In later analyses we used these ideas to characterize the inter-subjective world of culture and the scripts for sexuality that were embedded in the cultural situation. What were the sexual scripts in various cultural media as well as in the rest of the material culture in which people lived? This would include architecture, traffic rest stops, golf courses, that is, everything. In general, my mode of treating the connections between these scripts is to view the interpersonal and the cultural as “public” and linked to each other through the actions of individual’s and mediated by these individuals intra-psychic scripts.

You developed your research during the time that was called “sex revolution”. Do you believe in this idea?

I have always been uneasy about the concept of revolution, meaning a sudden total transformation of social practices and meanings, even when applied to political changes. It is not that I am unsympathetic with the idea of great social changes, it is that we so often discount the changes which were taking place prior to the “revolutionary moment” that were preparatory for that moment and that we underestimate the social and cultural continuities between the pre- and post revolutionary periods.

The 1960s and early 1970s were periods of significant sexual change in the United States, but these changes in sexual life were often dependent on changes in non-sexual life in the society. Thus the demographic changes of the post world war period produced the baby boom, some 70 million plus new citizens in the United States in a period of 18 years. At the same time the United States experienced a period of sustained prosperity that created an expanded middle class. The baby boomers entered adolescence as more prosperous consumers than other generation. This separation of prosperity and labor offered a moratorium during which young people could test their sense of competence in the sexual domain during their teen years.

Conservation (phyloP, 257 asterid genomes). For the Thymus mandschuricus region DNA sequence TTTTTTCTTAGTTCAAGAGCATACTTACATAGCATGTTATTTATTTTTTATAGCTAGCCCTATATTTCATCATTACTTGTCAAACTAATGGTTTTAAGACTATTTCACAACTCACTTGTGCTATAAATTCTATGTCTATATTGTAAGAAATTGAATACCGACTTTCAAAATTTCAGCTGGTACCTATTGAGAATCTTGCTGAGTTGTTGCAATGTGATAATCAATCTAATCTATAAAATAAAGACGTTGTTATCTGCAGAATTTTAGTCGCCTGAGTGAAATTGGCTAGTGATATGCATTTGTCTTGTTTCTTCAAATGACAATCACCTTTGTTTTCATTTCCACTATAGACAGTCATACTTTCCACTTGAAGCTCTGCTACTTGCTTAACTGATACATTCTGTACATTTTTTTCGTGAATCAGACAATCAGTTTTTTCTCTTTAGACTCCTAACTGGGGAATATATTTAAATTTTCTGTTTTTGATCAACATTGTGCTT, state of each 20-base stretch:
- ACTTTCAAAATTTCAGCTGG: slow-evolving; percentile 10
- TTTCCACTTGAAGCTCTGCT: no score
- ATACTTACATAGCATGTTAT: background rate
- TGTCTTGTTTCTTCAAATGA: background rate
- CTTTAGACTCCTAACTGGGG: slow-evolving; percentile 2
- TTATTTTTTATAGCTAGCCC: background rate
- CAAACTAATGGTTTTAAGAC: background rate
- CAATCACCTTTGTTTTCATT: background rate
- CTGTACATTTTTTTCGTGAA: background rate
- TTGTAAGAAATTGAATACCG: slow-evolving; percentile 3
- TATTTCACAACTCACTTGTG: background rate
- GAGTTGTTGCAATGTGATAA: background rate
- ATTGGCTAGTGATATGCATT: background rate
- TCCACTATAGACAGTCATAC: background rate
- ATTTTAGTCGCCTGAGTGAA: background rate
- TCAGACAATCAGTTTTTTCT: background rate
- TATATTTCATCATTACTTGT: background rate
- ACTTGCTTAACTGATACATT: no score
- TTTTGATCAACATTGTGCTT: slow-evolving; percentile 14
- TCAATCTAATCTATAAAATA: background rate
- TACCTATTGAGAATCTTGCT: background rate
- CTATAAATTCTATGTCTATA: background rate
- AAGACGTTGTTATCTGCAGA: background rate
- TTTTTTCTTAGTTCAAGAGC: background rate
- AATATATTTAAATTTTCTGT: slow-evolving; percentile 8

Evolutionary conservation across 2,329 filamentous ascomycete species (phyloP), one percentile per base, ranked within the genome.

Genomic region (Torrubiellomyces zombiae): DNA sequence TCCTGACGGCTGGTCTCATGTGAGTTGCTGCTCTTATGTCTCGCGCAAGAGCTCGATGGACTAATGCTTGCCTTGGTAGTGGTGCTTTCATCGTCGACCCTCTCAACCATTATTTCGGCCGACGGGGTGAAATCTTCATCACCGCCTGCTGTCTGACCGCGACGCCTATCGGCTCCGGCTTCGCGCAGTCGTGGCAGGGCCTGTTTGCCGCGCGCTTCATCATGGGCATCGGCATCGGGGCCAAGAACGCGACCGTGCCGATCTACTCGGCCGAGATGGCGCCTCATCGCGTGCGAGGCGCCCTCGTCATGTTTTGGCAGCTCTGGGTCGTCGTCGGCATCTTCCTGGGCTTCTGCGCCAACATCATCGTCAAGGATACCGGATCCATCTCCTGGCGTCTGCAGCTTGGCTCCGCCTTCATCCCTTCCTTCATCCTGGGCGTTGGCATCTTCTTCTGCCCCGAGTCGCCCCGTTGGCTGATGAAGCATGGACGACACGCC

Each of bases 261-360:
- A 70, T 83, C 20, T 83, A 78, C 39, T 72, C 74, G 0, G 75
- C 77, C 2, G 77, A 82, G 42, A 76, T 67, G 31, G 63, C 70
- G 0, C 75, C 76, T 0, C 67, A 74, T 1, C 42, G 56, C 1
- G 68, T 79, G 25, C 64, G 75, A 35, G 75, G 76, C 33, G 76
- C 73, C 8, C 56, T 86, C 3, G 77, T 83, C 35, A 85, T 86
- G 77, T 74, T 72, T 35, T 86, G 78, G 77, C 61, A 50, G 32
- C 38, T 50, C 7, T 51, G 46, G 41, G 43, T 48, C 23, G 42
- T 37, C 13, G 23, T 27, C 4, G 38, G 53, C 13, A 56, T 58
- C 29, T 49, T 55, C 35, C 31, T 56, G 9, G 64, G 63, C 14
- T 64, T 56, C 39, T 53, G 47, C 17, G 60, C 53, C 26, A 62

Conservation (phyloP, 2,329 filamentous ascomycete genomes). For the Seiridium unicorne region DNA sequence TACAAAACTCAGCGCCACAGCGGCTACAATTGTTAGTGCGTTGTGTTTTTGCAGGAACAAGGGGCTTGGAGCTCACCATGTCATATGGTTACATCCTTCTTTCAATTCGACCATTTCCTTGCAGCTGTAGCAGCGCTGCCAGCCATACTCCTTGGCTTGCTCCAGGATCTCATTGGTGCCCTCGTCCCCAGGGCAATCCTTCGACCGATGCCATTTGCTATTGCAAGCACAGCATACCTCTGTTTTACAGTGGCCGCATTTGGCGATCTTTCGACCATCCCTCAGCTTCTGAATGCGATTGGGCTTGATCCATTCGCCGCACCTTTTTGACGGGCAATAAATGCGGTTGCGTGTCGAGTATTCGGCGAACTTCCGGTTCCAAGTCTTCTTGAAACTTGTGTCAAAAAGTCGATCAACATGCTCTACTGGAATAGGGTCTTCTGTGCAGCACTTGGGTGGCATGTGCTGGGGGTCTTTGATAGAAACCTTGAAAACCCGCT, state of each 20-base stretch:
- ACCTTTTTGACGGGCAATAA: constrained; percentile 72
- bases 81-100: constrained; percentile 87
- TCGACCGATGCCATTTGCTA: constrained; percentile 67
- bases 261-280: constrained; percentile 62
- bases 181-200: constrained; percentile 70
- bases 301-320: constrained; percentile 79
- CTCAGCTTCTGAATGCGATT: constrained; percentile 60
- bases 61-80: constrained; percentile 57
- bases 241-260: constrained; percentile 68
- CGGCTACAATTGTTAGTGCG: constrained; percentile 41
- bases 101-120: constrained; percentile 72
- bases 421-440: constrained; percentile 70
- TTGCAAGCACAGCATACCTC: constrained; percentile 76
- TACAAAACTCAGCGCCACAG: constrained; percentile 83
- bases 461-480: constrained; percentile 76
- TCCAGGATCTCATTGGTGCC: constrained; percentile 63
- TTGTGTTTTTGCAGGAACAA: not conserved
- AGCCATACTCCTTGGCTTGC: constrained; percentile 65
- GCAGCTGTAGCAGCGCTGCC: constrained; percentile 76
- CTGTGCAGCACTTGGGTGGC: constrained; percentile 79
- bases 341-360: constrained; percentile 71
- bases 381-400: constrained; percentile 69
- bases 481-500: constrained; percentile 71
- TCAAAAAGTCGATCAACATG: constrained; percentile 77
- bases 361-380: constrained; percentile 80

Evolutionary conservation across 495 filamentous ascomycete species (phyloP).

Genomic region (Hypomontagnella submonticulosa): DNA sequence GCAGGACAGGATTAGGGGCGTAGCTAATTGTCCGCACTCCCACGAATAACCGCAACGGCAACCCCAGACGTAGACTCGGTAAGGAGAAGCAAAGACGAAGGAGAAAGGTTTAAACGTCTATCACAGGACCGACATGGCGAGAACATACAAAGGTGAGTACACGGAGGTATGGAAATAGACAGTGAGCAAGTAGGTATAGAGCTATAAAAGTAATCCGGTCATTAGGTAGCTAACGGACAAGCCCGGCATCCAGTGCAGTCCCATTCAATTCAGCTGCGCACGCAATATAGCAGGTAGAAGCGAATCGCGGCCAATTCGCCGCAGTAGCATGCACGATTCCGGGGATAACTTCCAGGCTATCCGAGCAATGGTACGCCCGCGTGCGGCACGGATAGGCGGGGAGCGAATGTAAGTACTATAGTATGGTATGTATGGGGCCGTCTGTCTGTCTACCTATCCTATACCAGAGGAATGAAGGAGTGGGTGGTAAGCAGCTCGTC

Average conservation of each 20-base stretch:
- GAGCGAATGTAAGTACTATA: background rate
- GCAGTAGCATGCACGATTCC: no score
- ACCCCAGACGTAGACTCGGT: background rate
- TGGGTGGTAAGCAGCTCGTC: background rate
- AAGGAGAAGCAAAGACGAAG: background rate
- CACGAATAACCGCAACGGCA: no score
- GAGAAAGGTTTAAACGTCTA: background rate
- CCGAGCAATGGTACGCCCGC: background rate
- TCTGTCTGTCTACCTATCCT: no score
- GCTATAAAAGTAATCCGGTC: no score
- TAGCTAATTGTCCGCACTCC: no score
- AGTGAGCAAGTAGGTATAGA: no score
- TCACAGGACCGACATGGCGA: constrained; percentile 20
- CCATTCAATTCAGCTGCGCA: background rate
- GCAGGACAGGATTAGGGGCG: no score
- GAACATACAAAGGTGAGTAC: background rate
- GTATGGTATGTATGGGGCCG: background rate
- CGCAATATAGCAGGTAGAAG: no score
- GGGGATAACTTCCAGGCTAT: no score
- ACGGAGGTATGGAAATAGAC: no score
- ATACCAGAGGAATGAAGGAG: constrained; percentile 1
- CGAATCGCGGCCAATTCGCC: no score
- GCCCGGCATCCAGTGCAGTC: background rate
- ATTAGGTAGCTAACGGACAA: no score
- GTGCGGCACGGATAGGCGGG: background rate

But the current level of sexual practice among adolescents did not take place overnight. There has been a steady decline in age at first intercourse, a steady increase in proportion of sexually active youth, an increase in the numbers of sexual partners before age 21, but these changes have occurred over a period of 30 years. In many domains of sexual life (e.g., intercourse in marriage or masturbation) one can find only minor changes over the last half century. Perhaps the major changes that have taken place in the United States are the emergence of social movements organized around gender, sexuality and reproduction. The civil rights movement of the 1950s and 1960s served as the model for the woman’s movement and the gay and lesbian movement (which has expanded its umbrella to include bisexuals and trans-gendered persons). In addition pro-sexual movements have developed around reproductive rights and a variety of health related issues, including HIV/AIDS. The reaction to these movements in the form of the fundamentalist religious right and resultant conflict is a central feature of what is called the “culture wars” in the United States.